You know you’re hooked on a company when you swear by buying your textbooks from them rather than the campus bookstore. Better yet, when your professor recommends you purchase texts on the syllabus from that virtual company, that’s when you know the business is onto something. That’s the thing about Amazon. The company has grown to dominate an unparalleled market of goods while showing no sign of slowing down.

 

Spearheading Amazon’s efforts is founder Jeff Bezos, who advocates for an employee-sympathetic model. Employee attitudes and treatment matter to Bezos, who built Amazon’s new campus with energy-efficient buildings and food vendors who offer sustainable and local ingredients. Heck, Amazon even has a bring-your-dog-to-work policy. That’s the kind of workplace transparency that builds a positive, service-oriented environment. Bezos is no fool; the founder realizes how critical employee sanctification is to his company.

 

By thinking of his workers as brand ambassadors, Bezos expands Amazon’s service relations models to including his own team. Employees are more likely to positively endorse Amazon to their family and friends, building up a healthy public image along the way. If the company looks and sounds like a great place to work, then more individuals will seek ownership in the business. Happy employee, happy life.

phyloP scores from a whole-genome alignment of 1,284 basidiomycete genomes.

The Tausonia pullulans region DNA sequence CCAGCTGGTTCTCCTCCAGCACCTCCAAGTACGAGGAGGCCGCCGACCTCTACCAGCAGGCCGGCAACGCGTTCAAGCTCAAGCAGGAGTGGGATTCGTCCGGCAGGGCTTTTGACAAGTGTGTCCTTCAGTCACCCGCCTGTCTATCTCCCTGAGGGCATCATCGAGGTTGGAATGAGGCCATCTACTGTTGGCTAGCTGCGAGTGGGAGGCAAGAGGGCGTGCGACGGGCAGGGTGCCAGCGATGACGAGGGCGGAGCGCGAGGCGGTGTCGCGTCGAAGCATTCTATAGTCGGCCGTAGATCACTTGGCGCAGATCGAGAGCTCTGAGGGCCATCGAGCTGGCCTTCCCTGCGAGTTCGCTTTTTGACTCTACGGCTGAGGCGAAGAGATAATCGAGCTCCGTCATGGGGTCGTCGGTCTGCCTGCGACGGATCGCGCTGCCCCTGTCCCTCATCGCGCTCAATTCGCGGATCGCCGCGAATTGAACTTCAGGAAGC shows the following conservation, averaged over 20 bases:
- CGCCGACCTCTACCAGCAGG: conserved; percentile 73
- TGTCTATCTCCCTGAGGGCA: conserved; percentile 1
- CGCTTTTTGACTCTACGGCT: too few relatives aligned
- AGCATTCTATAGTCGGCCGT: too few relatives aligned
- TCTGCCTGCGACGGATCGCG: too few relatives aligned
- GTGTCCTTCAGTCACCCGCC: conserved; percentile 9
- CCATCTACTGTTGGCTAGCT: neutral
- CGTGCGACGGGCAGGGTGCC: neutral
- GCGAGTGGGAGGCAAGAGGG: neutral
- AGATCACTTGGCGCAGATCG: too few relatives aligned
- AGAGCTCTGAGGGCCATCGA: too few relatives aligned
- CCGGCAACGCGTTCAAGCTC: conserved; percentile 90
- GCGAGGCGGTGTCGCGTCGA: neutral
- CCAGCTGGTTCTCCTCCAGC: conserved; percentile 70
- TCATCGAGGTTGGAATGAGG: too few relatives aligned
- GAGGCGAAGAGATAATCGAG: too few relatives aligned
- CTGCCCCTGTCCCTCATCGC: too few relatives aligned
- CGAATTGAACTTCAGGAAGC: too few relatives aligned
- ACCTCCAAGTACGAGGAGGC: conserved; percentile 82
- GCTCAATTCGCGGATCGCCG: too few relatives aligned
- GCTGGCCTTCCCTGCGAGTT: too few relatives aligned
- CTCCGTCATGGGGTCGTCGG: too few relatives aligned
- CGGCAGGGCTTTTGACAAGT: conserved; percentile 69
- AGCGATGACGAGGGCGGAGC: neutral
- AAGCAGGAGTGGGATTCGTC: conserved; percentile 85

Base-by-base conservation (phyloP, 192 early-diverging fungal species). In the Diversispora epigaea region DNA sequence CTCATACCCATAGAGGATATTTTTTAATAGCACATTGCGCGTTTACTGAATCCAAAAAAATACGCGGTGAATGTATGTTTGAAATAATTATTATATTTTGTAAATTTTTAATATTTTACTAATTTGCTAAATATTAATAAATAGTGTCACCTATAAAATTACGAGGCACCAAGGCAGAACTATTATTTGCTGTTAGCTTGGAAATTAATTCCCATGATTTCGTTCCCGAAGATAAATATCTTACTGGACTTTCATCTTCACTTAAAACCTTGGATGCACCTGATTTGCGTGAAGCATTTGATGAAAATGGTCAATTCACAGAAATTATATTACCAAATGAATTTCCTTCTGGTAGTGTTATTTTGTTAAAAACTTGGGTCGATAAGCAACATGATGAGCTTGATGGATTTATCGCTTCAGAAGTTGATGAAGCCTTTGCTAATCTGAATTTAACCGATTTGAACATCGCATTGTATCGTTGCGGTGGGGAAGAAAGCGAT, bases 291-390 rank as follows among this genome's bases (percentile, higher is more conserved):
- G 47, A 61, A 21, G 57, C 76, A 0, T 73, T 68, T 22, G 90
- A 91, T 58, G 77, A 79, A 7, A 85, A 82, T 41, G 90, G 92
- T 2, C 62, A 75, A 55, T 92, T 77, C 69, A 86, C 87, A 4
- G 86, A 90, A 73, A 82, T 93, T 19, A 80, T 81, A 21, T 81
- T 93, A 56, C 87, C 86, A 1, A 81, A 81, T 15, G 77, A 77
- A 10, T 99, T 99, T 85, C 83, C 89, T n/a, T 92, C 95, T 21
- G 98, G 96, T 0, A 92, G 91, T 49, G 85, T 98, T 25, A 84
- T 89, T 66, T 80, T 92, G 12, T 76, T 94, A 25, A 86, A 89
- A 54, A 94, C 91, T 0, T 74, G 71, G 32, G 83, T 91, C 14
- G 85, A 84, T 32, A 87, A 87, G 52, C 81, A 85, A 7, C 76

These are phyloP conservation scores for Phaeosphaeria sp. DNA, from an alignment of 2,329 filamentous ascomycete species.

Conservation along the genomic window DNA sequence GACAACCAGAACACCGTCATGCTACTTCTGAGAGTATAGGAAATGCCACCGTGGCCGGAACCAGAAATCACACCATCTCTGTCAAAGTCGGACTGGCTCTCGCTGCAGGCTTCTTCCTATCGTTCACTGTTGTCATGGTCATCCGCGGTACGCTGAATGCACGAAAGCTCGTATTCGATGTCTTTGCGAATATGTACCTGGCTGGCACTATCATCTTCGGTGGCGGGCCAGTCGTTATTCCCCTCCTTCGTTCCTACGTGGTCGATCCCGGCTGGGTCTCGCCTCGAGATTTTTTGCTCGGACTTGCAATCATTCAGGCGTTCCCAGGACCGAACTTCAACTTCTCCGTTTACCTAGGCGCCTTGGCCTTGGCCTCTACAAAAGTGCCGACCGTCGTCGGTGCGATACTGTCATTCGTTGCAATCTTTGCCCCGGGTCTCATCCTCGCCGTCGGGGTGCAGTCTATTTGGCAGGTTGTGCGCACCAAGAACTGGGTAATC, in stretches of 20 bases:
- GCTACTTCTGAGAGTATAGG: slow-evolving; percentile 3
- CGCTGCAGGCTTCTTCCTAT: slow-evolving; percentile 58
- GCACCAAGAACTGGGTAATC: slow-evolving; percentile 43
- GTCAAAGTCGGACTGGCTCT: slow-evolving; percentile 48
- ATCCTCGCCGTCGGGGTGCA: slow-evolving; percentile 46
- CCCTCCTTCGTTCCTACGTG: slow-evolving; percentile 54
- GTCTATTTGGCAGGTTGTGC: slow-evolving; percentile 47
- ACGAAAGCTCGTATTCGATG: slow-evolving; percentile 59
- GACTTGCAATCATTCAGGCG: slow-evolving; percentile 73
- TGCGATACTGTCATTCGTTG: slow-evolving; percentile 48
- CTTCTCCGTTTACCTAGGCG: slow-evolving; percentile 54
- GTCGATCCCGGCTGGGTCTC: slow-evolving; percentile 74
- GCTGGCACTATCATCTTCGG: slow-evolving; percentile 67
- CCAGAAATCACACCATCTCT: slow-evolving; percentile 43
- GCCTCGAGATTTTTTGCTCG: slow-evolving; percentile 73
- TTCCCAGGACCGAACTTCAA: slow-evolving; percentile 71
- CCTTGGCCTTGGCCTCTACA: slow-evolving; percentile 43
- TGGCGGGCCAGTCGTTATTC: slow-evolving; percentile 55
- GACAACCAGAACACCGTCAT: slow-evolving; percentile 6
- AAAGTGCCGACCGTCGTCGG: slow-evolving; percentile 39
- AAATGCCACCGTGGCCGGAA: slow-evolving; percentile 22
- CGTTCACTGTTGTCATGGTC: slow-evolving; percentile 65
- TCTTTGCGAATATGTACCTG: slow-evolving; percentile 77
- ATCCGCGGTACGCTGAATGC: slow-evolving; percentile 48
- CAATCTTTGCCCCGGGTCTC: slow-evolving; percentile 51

It’s also the kind of relationship that produces high marks. Amazon recently received sky-high success ratings on the 2014 Harris Poll Reputation Quotient (RQ) study, “which surveys 18,000 Americans to measure the reputations of the 60 most visible companies in the country,” according to “Fast Company.” Sharing the spotlight with Amazon, included other corporate giants who do good by their employees, among them “Coca-Cola Bottling Company” and “Whole Foods.”

 

Of course we can’t forget about Amazon’s unmatched mix of product offerings. By deliberately choosing to offer multiple price options and similarly linked items, Amazon ultimately gains consumer trust. Doing right by your customers can lead to big results, just as Amazon’s case study rings true.

 

Our entrepreneurial editors at MUIPR believe in doing good by our followers and we recommend companies do more good by demonstrating this kind of flow in our corporate spotlight series. Amazon has figured it out and we think other companies can too. Starting with one’s employees could perhaps be the perfect place to start.

 

What do you think of Amazon’s employee-centric model? Would you commit to buying shares at such a fast-rising company? I’d love to hear what you think! Share your thoughts in the comments or tweet me @Kelseymbro